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China’s Societal Shift: How To Increase The Birth Rate & What This Means For The Toy Business

China’s Societal Shift: How To Increase The Birth Rate & What This Means For The Toy Business

In China’s recently released census, it became obvious that China has a decreasing birth rate, and therefore a structural demographic challenge is looming. Needless to say, China’s government is working to change this situation and to stimulate birth rates.

In the last week we have seen a number of media articles looking at this issue. The Wall Street Journal, for instance, highlighted an initiative to reduce education costs. Many interviews have been published with Chinese people stating that it is too expensive to have children, so over time the society has become used to having just one child and putting everything they can into that child’s education and development. This has in turn led to a situation where private and supplemental education has become a major cost for Chinese parents. As such, we anticipate many more initiatives across the board to reduce the cost of raising children across China. Here’s the link to the Wall Street Journal article:

China Takes Aim at Educational Costs as It Seeks to Reverse Birthrate Decline – WSJ

We also came across another article talking about ‘Chicken Parenting’ in China, which highlights how intense and pushy some parents have become in China. Included in this article is a sample daily schedule for a child which basically is all about education and very little about fun and play. In many ways this is concerning because of course we know that playing is an important part of the development of children. More specifically though this suggests that the Chinese toy market would offer a lot of potential for toy & game companies offering educational products. Here’s the article referenced:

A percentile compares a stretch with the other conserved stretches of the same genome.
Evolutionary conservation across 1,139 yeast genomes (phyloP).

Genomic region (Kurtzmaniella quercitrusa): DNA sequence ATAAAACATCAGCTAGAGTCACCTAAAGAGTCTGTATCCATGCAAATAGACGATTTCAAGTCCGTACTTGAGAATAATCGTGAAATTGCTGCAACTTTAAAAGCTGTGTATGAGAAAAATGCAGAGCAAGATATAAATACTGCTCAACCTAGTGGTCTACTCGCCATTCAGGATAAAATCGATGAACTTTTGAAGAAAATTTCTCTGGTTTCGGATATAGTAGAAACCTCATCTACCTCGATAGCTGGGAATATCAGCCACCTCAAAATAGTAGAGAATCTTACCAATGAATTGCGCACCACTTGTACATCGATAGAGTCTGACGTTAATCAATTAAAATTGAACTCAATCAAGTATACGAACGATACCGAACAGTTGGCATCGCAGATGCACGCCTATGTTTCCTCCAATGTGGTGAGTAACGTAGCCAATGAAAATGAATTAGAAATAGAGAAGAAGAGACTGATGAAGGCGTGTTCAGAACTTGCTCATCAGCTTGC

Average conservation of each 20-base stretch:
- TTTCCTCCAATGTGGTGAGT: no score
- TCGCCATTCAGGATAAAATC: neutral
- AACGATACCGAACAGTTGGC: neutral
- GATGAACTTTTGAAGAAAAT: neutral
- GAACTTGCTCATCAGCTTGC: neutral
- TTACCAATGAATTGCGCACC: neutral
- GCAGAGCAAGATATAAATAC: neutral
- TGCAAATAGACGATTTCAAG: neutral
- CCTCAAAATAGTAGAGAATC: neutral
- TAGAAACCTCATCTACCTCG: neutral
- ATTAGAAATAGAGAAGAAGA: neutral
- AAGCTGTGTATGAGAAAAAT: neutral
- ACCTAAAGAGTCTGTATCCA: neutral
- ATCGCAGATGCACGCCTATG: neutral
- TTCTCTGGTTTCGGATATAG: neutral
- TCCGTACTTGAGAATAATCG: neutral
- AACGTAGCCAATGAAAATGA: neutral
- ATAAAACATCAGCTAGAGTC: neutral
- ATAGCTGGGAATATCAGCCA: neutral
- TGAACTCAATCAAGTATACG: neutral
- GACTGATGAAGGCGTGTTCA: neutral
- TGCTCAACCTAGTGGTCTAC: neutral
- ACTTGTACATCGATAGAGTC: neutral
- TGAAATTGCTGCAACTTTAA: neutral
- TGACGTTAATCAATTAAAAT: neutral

Chicken parenting is China’s helicopter parenting on steroids – SupChina

The outlook for the toy business in China looks positive overall. Despite decreasing birth rates, it is clear that action is ongoing to incentivise more births and to reduce barriers or discouraging factors to families having more children. We can’t be sure when all these measures will take effect, but it is clear that significant action is under way to reverse the trend. Moreover though, China’s parents are increasingly investing very heavily in their children’s development, and as the relatively recent advent of consumer society continues to mature, it looks likely that toys with educational and developmental benefits have increasing opportunity in China, especially as disposable income continues to develop alongside further economic growth.

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